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Sunday, Jan. 26, 2003

THE ASIAN BOOKSHELF

Rambo rides again on the mean streets of Tokyo


RAIN FALL, by Barry Eisler. G.P. Putnam's Sons: New York, 2002, 306 pp., $24.95 (cloth)

What's it like to open a book and read an account of yourself being gunned down on the streets of Akasaka?

"It's a legitimate concern," admits Forbes' Tokyo bureau chief Benjamin Fulford, an investigative journalist who has learned to watch for warning signs that he's on the verge of displeasing a powerful, ruthless organization.

Once, Fulford said, a yakuza boss actually threatened to convert him into kamaboko (a staple food made from processed fish).

While Fulford remains among the living and busy rattling the powers that be with stories in Forbes, "Franklin Bulfinch," his fictitious namesake (note how the initials are cleverly transposed) gets gunned down in "Rain Fall" while trying to obtain data that compromises Japan's Liberal Democratic Party in the worst possible way. That aside, even when their contents are reasonably original, there's something about potboiler novels that makes them appear derivative.

Take John Rain, the protagonist in "Rain Fall": a half-Caucasian, half-Japanese master assassin for hire who is a martial arts expert and Vietnam veteran. Rain incorporates attributes of David Morrell's twisted Viet-vet John Rambo of cinema fame; Trevanian's icy professional hit man Nikolai Hel in the 1979 novel "Shibumi"; and Nicholas Linnear, the Eurasian hero of Eric Van Lustbader's 1980 potboiler, "The Ninja."

While Linnear and Hel are at least rewarded by their creators with some of the steamiest sex this side of the Pacific, Rain's fun is more limited. He doesn't cruise Harajuku in a pricey sports car, or hang out at casinos sipping vodka martinis and playing chemin de fer. The villains he whacks are pretty much his peers in the same profession, who just happen to be getting paid by the other side. Rain kills people because he's good at it, and because it brings him a comfortable, if not respectable, livelihood. To assist him in his endeavors, he employs a sidekick named Harry, a computer geek who can hack into anything to obtain the information he seeks.

The Tokyo that provides the setting for author Barry Eisler's tale is portrayed as Asian East Berlin, a perilous place where phones are bugged, cloak-and-dagger types regularly take pot shots at each other, and you need to look over your shoulder every time you board the train.

Yasuhiro Kawamura wasn't cautious in this regard, and as the story begins, is fatally scrooched by Rain, equipped with a high-tech electronic gizmo that shatters his heart, while aboard the Yamanote line between Harajuku and Yoyogi stations.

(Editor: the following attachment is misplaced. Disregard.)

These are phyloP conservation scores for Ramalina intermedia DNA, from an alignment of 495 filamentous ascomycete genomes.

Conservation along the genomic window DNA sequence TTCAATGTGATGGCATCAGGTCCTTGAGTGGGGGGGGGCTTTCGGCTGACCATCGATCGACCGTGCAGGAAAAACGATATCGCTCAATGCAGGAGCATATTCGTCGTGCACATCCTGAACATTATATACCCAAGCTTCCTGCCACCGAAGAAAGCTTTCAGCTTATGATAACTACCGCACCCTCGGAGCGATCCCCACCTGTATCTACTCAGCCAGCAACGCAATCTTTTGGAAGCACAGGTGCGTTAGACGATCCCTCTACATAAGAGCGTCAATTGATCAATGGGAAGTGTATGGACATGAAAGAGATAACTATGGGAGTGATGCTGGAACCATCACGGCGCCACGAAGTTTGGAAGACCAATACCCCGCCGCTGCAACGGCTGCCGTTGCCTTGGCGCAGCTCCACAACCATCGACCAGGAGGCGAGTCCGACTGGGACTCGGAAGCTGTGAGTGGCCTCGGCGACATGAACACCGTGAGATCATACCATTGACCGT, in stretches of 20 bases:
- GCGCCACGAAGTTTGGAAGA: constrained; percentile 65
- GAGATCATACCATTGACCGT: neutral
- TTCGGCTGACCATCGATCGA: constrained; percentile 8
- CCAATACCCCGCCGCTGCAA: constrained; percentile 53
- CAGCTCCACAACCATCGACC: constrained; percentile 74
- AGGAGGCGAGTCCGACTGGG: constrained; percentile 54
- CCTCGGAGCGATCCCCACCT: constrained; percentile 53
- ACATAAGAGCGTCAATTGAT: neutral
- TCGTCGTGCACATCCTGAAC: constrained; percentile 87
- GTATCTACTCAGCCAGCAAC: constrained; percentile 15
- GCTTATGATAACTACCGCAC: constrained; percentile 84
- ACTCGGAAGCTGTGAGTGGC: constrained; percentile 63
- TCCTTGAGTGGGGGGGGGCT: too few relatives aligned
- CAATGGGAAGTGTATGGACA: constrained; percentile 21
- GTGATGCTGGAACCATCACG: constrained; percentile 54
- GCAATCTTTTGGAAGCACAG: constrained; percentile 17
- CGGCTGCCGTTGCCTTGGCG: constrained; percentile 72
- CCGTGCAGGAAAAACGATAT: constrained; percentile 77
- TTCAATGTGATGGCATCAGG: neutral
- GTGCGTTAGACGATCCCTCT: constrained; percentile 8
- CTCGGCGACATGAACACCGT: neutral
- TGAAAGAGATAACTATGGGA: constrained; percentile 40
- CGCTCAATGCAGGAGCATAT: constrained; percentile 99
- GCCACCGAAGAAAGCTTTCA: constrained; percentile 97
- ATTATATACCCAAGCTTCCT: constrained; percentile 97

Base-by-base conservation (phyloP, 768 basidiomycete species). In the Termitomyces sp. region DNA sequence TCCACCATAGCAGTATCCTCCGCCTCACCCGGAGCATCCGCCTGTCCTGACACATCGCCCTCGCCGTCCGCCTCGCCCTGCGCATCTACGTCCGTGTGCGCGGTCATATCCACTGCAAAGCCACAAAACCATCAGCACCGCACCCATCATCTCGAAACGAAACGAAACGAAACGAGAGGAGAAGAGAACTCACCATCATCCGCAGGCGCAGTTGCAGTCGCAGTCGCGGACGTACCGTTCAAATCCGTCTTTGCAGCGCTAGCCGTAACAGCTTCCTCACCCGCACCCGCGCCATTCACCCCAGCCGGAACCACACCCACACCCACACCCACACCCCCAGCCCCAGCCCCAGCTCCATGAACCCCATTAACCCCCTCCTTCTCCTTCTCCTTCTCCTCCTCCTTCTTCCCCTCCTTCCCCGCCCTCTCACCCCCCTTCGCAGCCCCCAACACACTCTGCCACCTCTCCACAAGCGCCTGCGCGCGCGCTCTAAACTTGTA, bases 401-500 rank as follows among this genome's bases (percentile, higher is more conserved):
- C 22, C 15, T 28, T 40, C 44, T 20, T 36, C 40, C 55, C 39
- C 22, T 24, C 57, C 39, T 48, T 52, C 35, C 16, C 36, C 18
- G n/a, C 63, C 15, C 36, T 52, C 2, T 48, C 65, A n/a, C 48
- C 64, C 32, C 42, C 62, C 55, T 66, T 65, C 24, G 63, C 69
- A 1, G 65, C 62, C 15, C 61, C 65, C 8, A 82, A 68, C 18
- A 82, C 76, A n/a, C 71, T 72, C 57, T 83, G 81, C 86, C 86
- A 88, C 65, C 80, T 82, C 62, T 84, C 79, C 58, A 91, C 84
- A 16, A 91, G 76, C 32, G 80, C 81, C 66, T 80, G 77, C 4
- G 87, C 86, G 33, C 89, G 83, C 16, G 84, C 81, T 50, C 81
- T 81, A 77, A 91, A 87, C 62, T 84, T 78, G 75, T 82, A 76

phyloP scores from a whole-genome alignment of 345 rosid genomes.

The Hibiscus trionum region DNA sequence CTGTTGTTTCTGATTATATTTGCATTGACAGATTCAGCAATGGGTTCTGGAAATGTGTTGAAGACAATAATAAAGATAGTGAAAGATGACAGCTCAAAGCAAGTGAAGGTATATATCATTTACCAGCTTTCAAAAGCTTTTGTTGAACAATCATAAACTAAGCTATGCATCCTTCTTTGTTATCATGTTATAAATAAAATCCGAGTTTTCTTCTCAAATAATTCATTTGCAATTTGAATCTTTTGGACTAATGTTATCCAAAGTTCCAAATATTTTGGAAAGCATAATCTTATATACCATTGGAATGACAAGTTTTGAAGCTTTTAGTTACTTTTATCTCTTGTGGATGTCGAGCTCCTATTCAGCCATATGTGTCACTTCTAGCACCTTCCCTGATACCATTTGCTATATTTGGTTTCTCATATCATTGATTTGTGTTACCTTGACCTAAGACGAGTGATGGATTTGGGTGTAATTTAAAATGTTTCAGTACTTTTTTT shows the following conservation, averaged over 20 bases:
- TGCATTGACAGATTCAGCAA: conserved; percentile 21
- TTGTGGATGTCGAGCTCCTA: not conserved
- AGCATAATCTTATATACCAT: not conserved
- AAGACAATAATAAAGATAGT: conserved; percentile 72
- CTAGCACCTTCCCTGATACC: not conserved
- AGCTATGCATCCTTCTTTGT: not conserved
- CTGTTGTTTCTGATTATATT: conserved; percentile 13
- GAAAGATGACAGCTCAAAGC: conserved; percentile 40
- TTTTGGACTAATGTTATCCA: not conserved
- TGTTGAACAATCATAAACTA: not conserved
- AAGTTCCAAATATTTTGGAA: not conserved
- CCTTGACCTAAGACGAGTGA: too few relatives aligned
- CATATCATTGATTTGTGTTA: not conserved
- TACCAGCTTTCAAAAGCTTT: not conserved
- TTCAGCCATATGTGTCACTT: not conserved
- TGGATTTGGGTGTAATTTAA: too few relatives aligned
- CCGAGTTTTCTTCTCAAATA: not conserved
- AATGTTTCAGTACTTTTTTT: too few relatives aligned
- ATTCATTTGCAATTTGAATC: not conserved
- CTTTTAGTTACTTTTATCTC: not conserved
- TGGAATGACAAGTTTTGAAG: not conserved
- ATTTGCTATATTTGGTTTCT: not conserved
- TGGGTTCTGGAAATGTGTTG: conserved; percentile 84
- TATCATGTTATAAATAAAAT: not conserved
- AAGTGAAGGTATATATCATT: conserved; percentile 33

Kawamura, a high-ranking bureaucrat, was getting ready to spill some damaging information to the Forbes bureau chief. Now he's dead, and the computer disk containing the information he stole is missing, forcing the contending parties to scramble to recover it.

But Rain doesn't know this yet; he's finished his lethal task and, with his paycheck in the mail, heads for a Roppongi night spot to unwind over a drink. There, the club's female proprietor introduces him to the charming Midori, a virtuoso jazz pianist who by incredible coincidence happens to be the daughter of the man he'd just murdered.

Rain's acute senses in the smoky club warn him that Midori is being tailed, and perhaps out of a sense of guilt over killing her father, he wreaks mayhem to rescue her from several assailants who think she possesses the missing data.

Out of a desire to protect Midori, Rain locks horns with the security police, a group of nasty rightists and finally winds up turning against those who paid him to kill Kawamura -- the CIA. The Americans, led by an old rival Rain had known while working as an operative in Vietnam, prove even more ruthless in their pursuit of LDP dirt than the Japanese who were trying to cover it up. The story climaxes in a violent showdown at the main gate of Yokosuka Navy Base. Rain survives, but finds himself detained by the Japanese police.

As an incentive to let Rain off the hook for several killings, Tatsuhiko Ishikura, a top cop at the National Police Agency, proposes an alliance.

"You are samurai, Rain-san, but samurai cannot be samurai without a master."

"What are you trying to tell me, Tatsu?"

"My battle with what plagues Japan is far from over . . . I need you with me."

"You don't understand, Tatsu. You don't get burned by one master and just find another. The scars go too deep."

Does our modern-day ronin (masterless samurai) prevail? We know he does because the dust jacket says Eisler is at work on his second Rain novel. If he maintains the pace, it will be nice to see the return of this literary tradition -- the hard-boiled tough guy on Tokyo's mean streets -- which to me evokes nostalgia for the days when Earl Norman's famous paperback series "Kill Me" (in Roppongi, Ginza, Shimbashi, Yoshiwara, etc.) adorned the revolving rack at the old Sanno Hotel bookstore.

Mark Schreiber is a devotee of mystery and adventure fiction set in Asia.


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